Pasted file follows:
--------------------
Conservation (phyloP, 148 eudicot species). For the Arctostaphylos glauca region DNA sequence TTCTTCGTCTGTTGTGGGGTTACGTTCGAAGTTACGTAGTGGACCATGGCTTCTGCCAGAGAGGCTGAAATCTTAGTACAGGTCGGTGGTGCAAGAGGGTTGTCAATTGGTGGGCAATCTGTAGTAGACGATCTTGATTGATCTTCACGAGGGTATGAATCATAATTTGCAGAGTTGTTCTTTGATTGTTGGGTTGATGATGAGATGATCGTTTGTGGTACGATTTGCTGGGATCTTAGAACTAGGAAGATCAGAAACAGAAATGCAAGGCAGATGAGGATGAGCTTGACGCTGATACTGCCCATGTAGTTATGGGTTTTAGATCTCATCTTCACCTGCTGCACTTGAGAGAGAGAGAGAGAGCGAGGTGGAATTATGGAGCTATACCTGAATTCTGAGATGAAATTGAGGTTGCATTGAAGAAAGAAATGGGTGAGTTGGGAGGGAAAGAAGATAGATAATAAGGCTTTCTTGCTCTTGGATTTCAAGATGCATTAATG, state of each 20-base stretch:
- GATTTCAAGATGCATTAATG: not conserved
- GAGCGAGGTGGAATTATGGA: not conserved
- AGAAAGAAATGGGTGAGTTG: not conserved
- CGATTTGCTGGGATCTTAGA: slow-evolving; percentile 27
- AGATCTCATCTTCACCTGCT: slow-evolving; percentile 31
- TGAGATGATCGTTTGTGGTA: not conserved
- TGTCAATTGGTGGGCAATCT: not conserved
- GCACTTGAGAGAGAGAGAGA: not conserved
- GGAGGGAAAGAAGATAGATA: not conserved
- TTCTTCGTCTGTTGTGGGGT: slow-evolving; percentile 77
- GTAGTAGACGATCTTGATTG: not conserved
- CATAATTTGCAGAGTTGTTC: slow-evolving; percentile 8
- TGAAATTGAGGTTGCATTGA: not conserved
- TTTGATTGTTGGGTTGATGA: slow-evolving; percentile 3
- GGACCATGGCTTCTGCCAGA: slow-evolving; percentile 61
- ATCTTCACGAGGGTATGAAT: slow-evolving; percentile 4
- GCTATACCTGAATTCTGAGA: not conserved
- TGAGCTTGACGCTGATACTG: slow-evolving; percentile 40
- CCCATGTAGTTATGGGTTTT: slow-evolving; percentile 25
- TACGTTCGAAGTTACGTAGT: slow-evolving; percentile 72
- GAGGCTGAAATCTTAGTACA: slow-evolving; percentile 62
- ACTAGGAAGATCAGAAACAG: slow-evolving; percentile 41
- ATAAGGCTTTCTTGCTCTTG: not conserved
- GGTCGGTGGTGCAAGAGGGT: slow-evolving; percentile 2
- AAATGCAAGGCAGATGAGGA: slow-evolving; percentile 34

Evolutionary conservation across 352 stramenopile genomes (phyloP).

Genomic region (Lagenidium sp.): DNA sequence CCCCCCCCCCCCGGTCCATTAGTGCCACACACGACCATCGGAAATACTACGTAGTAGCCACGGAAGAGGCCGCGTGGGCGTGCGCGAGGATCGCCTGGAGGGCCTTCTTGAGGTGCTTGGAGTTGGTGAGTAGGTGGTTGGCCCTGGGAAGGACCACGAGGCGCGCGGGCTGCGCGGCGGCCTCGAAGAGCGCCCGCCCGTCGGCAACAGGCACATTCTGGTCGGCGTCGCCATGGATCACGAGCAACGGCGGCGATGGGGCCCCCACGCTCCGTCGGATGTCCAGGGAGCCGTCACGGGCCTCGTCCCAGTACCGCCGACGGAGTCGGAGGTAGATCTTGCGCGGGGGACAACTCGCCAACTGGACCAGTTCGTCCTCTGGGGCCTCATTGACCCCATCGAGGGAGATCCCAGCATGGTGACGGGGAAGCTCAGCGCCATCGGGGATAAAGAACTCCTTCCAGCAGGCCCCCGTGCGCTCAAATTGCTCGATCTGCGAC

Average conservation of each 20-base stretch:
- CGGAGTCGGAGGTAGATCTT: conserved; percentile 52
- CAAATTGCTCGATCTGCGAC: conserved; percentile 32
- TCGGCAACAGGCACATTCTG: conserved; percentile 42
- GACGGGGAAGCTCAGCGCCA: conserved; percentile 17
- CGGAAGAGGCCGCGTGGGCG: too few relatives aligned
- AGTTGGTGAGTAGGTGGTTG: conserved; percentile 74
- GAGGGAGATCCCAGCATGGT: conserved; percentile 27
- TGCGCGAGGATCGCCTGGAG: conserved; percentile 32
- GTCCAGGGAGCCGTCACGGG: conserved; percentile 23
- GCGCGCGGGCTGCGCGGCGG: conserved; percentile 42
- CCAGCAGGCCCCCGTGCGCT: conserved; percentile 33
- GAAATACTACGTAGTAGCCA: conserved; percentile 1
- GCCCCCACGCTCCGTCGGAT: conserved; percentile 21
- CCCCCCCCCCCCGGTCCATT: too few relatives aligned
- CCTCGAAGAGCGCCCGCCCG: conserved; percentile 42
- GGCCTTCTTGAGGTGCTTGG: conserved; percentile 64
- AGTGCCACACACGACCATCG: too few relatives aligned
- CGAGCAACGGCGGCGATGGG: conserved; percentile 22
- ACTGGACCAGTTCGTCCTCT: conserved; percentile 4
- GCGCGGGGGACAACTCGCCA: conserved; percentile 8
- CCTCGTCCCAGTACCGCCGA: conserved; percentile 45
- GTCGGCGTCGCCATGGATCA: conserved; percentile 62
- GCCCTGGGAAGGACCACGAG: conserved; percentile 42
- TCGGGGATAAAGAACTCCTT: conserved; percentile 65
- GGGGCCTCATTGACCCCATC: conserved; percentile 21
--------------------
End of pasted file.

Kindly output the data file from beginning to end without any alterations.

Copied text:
Conservation (phyloP, 148 eudicot species). For the Arctostaphylos glauca region DNA sequence TTCTTCGTCTGTTGTGGGGTTACGTTCGAAGTTACGTAGTGGACCATGGCTTCTGCCAGAGAGGCTGAAATCTTAGTACAGGTCGGTGGTGCAAGAGGGTTGTCAATTGGTGGGCAATCTGTAGTAGACGATCTTGATTGATCTTCACGAGGGTATGAATCATAATTTGCAGAGTTGTTCTTTGATTGTTGGGTTGATGATGAGATGATCGTTTGTGGTACGATTTGCTGGGATCTTAGAACTAGGAAGATCAGAAACAGAAATGCAAGGCAGATGAGGATGAGCTTGACGCTGATACTGCCCATGTAGTTATGGGTTTTAGATCTCATCTTCACCTGCTGCACTTGAGAGAGAGAGAGAGAGCGAGGTGGAATTATGGAGCTATACCTGAATTCTGAGATGAAATTGAGGTTGCATTGAAGAAAGAAATGGGTGAGTTGGGAGGGAAAGAAGATAGATAATAAGGCTTTCTTGCTCTTGGATTTCAAGATGCATTAATG, state of each 20-base stretch:
- GATTTCAAGATGCATTAATG: not conserved
- GAGCGAGGTGGAATTATGGA: not conserved
- AGAAAGAAATGGGTGAGTTG: not conserved
- CGATTTGCTGGGATCTTAGA: slow-evolving; percentile 27
- AGATCTCATCTTCACCTGCT: slow-evolving; percentile 31
- TGAGATGATCGTTTGTGGTA: not conserved
- TGTCAATTGGTGGGCAATCT: not conserved
- GCACTTGAGAGAGAGAGAGA: not conserved
- GGAGGGAAAGAAGATAGATA: not conserved
- TTCTTCGTCTGTTGTGGGGT: slow-evolving; percentile 77
- GTAGTAGACGATCTTGATTG: not conserved
- CATAATTTGCAGAGTTGTTC: slow-evolving; percentile 8
- TGAAATTGAGGTTGCATTGA: not conserved
- TTTGATTGTTGGGTTGATGA: slow-evolving; percentile 3
- GGACCATGGCTTCTGCCAGA: slow-evolving; percentile 61
- ATCTTCACGAGGGTATGAAT: slow-evolving; percentile 4
- GCTATACCTGAATTCTGAGA: not conserved
- TGAGCTTGACGCTGATACTG: slow-evolving; percentile 40
- CCCATGTAGTTATGGGTTTT: slow-evolving; percentile 25
- TACGTTCGAAGTTACGTAGT: slow-evolving; percentile 72
- GAGGCTGAAATCTTAGTACA: slow-evolving; percentile 62
- ACTAGGAAGATCAGAAACAG: slow-evolving; percentile 41
- ATAAGGCTTTCTTGCTCTTG: not conserved
- GGTCGGTGGTGCAAGAGGGT: slow-evolving; percentile 2
- AAATGCAAGGCAGATGAGGA: slow-evolving; percentile 34

Evolutionary conservation across 352 stramenopile genomes (phyloP).

Genomic region (Lagenidium sp.): DNA sequence CCCCCCCCCCCCGGTCCATTAGTGCCACACACGACCATCGGAAATACTACGTAGTAGCCACGGAAGAGGCCGCGTGGGCGTGCGCGAGGATCGCCTGGAGGGCCTTCTTGAGGTGCTTGGAGTTGGTGAGTAGGTGGTTGGCCCTGGGAAGGACCACGAGGCGCGCGGGCTGCGCGGCGGCCTCGAAGAGCGCCCGCCCGTCGGCAACAGGCACATTCTGGTCGGCGTCGCCATGGATCACGAGCAACGGCGGCGATGGGGCCCCCACGCTCCGTCGGATGTCCAGGGAGCCGTCACGGGCCTCGTCCCAGTACCGCCGACGGAGTCGGAGGTAGATCTTGCGCGGGGGACAACTCGCCAACTGGACCAGTTCGTCCTCTGGGGCCTCATTGACCCCATCGAGGGAGATCCCAGCATGGTGACGGGGAAGCTCAGCGCCATCGGGGATAAAGAACTCCTTCCAGCAGGCCCCCGTGCGCTCAAATTGCTCGATCTGCGAC

Average conservation of each 20-base stretch:
- CGGAGTCGGAGGTAGATCTT: conserved; percentile 52
- CAAATTGCTCGATCTGCGAC: conserved; percentile 32
- TCGGCAACAGGCACATTCTG: conserved; percentile 42
- GACGGGGAAGCTCAGCGCCA: conserved; percentile 17
- CGGAAGAGGCCGCGTGGGCG: too few relatives aligned
- AGTTGGTGAGTAGGTGGTTG: conserved; percentile 74
- GAGGGAGATCCCAGCATGGT: conserved; percentile 27
- TGCGCGAGGATCGCCTGGAG: conserved; percentile 32
- GTCCAGGGAGCCGTCACGGG: conserved; percentile 23
- GCGCGCGGGCTGCGCGGCGG: conserved; percentile 42
- CCAGCAGGCCCCCGTGCGCT: conserved; percentile 33
- GAAATACTACGTAGTAGCCA: conserved; percentile 1
- GCCCCCACGCTCCGTCGGAT: conserved; percentile 21
- CCCCCCCCCCCCGGTCCATT: too few relatives aligned
- CCTCGAAGAGCGCCCGCCCG: conserved; percentile 42
- GGCCTTCTTGAGGTGCTTGG: conserved; percentile 64
- AGTGCCACACACGACCATCG: too few relatives aligned
- CGAGCAACGGCGGCGATGGG: conserved; percentile 22
- ACTGGACCAGTTCGTCCTCT: conserved; percentile 4
- GCGCGGGGGACAACTCGCCA: conserved; percentile 8
- CCTCGTCCCAGTACCGCCGA: conserved; percentile 45
- GTCGGCGTCGCCATGGATCA: conserved; percentile 62
- GCCCTGGGAAGGACCACGAG: conserved; percentile 42
- TCGGGGATAAAGAACTCCTT: conserved; percentile 65
- GGGGCCTCATTGACCCCATC: conserved; percentile 21